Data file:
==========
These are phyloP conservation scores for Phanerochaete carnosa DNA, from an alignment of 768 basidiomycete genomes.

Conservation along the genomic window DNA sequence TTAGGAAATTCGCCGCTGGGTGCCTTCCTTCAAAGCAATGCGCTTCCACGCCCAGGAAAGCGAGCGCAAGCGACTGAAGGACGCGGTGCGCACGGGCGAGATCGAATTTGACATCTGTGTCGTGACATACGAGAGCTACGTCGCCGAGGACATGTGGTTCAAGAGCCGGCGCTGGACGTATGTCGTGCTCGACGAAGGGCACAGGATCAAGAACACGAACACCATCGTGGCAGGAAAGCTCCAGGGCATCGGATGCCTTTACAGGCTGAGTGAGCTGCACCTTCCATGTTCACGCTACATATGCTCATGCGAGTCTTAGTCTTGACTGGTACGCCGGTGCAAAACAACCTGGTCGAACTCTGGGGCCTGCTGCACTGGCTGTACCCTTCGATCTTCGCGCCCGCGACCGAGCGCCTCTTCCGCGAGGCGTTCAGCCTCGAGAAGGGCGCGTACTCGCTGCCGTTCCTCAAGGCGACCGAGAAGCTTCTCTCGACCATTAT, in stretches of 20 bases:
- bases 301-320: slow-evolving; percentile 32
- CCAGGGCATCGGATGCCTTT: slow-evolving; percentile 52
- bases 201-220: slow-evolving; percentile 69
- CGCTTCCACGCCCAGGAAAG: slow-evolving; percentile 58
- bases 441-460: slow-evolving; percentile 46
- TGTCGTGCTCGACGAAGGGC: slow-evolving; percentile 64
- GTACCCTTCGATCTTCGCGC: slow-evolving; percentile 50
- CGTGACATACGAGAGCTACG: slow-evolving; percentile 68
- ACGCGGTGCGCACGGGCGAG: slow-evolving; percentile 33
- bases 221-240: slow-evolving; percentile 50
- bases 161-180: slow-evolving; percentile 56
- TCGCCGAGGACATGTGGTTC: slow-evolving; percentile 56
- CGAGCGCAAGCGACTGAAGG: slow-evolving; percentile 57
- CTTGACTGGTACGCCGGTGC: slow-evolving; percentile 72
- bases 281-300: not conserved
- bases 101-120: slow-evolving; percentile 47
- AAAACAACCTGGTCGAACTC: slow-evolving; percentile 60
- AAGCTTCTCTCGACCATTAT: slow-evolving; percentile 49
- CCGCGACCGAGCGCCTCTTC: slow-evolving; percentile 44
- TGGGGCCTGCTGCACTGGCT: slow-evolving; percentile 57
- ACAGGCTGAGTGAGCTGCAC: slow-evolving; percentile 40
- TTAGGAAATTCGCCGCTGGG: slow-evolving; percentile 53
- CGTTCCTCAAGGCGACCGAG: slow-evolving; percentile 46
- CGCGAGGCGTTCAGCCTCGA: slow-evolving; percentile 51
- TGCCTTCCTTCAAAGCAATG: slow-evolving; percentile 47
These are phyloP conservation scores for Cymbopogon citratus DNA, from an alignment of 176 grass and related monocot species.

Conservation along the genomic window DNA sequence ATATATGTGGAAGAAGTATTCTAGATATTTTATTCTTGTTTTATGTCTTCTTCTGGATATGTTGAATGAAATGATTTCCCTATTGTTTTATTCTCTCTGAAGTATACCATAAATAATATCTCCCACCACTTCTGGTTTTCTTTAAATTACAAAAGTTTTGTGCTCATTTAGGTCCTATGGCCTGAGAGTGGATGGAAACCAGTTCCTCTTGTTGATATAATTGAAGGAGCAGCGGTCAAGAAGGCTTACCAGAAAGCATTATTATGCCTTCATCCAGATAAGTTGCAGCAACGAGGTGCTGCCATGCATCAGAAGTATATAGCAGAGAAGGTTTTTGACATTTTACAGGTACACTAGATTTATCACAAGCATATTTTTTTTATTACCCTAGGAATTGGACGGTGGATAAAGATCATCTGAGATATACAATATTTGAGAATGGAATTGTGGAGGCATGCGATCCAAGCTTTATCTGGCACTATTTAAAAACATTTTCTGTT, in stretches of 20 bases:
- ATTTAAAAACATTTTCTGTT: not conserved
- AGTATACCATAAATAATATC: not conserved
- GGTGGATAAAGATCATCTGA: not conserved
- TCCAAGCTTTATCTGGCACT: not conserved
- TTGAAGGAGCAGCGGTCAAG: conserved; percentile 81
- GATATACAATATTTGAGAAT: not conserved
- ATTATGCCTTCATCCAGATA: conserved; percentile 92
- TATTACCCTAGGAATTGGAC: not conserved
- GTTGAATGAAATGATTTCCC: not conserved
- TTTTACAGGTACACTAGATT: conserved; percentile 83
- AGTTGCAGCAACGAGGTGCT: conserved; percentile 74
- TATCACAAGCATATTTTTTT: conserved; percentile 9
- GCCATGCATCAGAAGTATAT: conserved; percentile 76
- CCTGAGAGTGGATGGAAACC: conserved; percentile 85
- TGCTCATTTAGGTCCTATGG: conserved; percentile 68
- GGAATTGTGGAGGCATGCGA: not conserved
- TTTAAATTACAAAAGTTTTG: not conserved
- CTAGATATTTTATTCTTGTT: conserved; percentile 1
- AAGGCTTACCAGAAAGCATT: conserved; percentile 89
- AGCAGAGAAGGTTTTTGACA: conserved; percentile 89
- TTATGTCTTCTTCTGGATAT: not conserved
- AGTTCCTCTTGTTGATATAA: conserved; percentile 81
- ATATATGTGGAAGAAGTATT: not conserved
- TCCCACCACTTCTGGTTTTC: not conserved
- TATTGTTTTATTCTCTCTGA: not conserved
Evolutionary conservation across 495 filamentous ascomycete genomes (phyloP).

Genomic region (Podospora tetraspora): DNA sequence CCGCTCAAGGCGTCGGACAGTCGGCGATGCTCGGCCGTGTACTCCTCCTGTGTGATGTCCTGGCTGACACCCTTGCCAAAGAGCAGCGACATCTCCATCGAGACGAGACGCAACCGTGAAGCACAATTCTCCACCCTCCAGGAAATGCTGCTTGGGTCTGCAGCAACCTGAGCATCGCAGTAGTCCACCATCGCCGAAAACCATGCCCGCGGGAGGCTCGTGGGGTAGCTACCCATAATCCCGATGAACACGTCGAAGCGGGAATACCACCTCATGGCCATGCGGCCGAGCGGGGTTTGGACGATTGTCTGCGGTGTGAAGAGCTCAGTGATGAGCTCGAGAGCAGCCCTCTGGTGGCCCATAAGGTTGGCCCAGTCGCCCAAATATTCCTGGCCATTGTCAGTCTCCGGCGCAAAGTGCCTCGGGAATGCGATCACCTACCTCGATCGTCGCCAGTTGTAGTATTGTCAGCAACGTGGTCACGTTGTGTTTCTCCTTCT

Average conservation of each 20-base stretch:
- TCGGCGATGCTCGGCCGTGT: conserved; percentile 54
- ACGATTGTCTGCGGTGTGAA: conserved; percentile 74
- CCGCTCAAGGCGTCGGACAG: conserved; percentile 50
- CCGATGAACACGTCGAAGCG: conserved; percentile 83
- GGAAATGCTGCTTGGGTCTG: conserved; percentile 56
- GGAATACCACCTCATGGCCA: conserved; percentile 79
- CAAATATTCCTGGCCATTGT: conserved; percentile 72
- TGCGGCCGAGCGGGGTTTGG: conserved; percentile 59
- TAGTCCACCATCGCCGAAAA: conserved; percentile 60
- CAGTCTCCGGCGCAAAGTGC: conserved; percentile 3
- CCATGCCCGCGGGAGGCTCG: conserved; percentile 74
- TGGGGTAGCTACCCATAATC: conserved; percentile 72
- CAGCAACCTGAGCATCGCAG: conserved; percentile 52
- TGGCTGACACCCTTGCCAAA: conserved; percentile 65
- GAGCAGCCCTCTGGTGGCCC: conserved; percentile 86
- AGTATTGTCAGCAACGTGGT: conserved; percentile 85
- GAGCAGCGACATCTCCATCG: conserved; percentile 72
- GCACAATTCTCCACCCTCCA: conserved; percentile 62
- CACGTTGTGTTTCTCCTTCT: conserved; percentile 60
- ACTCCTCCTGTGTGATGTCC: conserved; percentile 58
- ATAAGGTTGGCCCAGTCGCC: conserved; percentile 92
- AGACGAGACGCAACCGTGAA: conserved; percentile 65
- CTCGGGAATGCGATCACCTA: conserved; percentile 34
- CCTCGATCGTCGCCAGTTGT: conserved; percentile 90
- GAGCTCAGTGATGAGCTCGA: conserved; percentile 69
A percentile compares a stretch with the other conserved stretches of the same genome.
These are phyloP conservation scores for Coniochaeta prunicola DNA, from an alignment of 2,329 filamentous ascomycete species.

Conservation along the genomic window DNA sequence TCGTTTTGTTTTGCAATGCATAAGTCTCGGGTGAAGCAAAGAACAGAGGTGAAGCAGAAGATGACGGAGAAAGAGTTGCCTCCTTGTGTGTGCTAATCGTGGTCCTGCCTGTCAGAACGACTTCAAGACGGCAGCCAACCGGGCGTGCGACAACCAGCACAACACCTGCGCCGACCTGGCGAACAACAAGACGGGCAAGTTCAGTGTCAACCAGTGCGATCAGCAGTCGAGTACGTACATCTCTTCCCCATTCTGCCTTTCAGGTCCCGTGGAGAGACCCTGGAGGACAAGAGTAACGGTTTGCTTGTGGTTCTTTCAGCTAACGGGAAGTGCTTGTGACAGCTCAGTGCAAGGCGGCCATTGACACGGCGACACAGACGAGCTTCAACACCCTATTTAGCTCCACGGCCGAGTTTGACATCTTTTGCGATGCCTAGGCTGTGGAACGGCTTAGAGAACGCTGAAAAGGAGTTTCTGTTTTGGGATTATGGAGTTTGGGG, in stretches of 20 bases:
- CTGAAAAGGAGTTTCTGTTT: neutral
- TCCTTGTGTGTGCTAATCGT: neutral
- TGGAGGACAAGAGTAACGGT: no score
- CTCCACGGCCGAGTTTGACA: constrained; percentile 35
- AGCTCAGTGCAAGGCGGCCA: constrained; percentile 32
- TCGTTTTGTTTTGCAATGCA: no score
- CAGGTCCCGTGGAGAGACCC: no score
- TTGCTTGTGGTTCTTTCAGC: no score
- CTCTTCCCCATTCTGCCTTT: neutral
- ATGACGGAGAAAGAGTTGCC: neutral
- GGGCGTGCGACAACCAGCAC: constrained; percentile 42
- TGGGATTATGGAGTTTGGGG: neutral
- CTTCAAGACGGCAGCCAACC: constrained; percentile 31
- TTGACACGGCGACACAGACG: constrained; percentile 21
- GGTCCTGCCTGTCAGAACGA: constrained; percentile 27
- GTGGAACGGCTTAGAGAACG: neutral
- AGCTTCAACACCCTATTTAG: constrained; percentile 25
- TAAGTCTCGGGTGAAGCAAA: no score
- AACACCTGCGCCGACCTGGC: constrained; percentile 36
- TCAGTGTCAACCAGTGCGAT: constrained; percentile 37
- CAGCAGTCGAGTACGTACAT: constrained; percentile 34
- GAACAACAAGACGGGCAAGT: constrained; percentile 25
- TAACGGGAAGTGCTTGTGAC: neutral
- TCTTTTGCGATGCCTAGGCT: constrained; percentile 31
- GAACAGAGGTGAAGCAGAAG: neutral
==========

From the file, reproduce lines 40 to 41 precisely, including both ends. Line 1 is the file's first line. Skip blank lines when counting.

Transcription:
- AGTTGCAGCAACGAGGTGCT: conserved; percentile 74
- TATCACAAGCATATTTTTTT: conserved; percentile 9